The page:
This protective covering could stop a stone-tipped arrow or deflect an ax blow and proved important in keeping casualties to a minimum during the large battles that occasionally took place outside besieged villages. Sources: Bruce G. Trigger, ed. Wilcomb E.
Washburn, ed. At the intertribal level, this meant that eastern Indians generally had peaceful, friendly relations with neighboring tribes with which they engaged in substantial reciprocal commerce, and hostile relations with tribes with which they did not trade.
Birkner found the emotional and psychological support resources for people in their early adult life-stage lacking. Birkner, a Brooklyn-based writer and editor. Wall said, adding that the feedback she got was all positive, which she attributes to the site. Soffer said.
[The (in)ability to mourn in East and West Germany. What mourning could mean].
The website also examines decidedly 21st century topics like what to do when Gmail keeps suggesting someone who has died as a contact, a topic that Esther D. And margaritas. Named after the company Lisa Frank, known for its brightly colored products that Ms.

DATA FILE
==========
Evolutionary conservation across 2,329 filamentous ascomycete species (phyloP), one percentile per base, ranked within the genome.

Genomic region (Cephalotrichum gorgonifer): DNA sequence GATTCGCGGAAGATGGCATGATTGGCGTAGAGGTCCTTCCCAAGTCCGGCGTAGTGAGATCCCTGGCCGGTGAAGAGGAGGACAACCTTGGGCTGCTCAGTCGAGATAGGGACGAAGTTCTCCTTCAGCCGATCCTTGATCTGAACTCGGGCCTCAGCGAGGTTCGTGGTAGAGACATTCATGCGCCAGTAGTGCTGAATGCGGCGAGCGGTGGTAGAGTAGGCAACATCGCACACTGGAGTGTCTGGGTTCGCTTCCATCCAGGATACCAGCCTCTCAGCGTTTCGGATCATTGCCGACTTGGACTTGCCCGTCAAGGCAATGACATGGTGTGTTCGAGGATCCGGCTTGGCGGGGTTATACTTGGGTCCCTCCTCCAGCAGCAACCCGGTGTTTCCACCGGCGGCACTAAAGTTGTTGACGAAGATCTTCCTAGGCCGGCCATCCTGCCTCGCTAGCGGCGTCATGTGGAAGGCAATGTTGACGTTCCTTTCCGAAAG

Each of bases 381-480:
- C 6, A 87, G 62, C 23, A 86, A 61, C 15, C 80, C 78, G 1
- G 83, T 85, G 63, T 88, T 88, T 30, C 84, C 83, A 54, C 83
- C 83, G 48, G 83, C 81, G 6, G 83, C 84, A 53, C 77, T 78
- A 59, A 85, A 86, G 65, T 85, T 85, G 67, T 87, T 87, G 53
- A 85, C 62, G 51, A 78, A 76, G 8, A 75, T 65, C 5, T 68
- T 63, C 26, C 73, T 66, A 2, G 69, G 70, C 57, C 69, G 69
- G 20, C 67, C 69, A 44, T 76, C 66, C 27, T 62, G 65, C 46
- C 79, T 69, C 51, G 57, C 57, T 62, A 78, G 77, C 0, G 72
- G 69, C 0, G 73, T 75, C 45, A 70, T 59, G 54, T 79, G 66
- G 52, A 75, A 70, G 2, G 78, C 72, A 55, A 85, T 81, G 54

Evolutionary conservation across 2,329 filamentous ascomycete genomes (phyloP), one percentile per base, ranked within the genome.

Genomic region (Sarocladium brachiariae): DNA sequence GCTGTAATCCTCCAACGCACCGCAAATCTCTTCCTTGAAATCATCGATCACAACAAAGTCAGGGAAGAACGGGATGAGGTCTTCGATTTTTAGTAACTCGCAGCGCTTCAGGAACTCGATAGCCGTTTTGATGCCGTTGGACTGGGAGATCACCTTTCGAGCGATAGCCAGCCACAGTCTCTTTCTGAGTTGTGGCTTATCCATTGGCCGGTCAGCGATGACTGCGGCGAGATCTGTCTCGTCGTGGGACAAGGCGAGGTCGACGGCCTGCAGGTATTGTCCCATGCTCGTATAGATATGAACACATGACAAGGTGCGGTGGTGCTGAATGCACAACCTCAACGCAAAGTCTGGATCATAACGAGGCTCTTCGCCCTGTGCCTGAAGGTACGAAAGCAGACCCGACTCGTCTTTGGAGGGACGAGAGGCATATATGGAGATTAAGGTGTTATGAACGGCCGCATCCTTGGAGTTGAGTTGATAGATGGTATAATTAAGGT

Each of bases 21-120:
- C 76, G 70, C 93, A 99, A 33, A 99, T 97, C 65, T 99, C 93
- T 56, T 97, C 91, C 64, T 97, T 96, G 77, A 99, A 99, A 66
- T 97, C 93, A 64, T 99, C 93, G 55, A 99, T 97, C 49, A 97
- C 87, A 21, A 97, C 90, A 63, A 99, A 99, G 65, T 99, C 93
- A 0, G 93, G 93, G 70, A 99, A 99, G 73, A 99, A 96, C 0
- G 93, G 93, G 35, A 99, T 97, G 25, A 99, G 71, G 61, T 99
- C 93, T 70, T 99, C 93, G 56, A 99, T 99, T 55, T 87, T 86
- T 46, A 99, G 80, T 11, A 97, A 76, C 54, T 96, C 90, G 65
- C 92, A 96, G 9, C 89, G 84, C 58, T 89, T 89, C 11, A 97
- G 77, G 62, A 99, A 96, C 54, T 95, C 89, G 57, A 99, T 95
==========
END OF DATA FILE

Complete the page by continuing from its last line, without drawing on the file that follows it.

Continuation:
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Feldman said are to her the antithesis of grief, the venture was inspired after her former girlfriend and Smith College classmate, Rebecca Rosenthal, known as Becca, died in October at age Those who are accustomed to social media as a way to tout how fabulous your life is, beware: these sites can be unflinchingly graphic and wrenching. In November, K. On Ms. Do you share? She promptly tells Hannah, using an expletive, to leave the reception; the protagonist seems to become more sensitive later in the season, when her grandmother dies. The show also highlighted how the Internet has made grief more public and casual, and therefore more fraught.
Last February, on what would have been Ms. Rosenthal had died. Feldman said. Birkner said she found support on Facebook on long-forgotten death anniversaries.
Facebook does offer an option to memorialize an account that prevents anyone from logging into it in the future, but allows friends and family, depending on privacy setting, to leave posts on the timeline.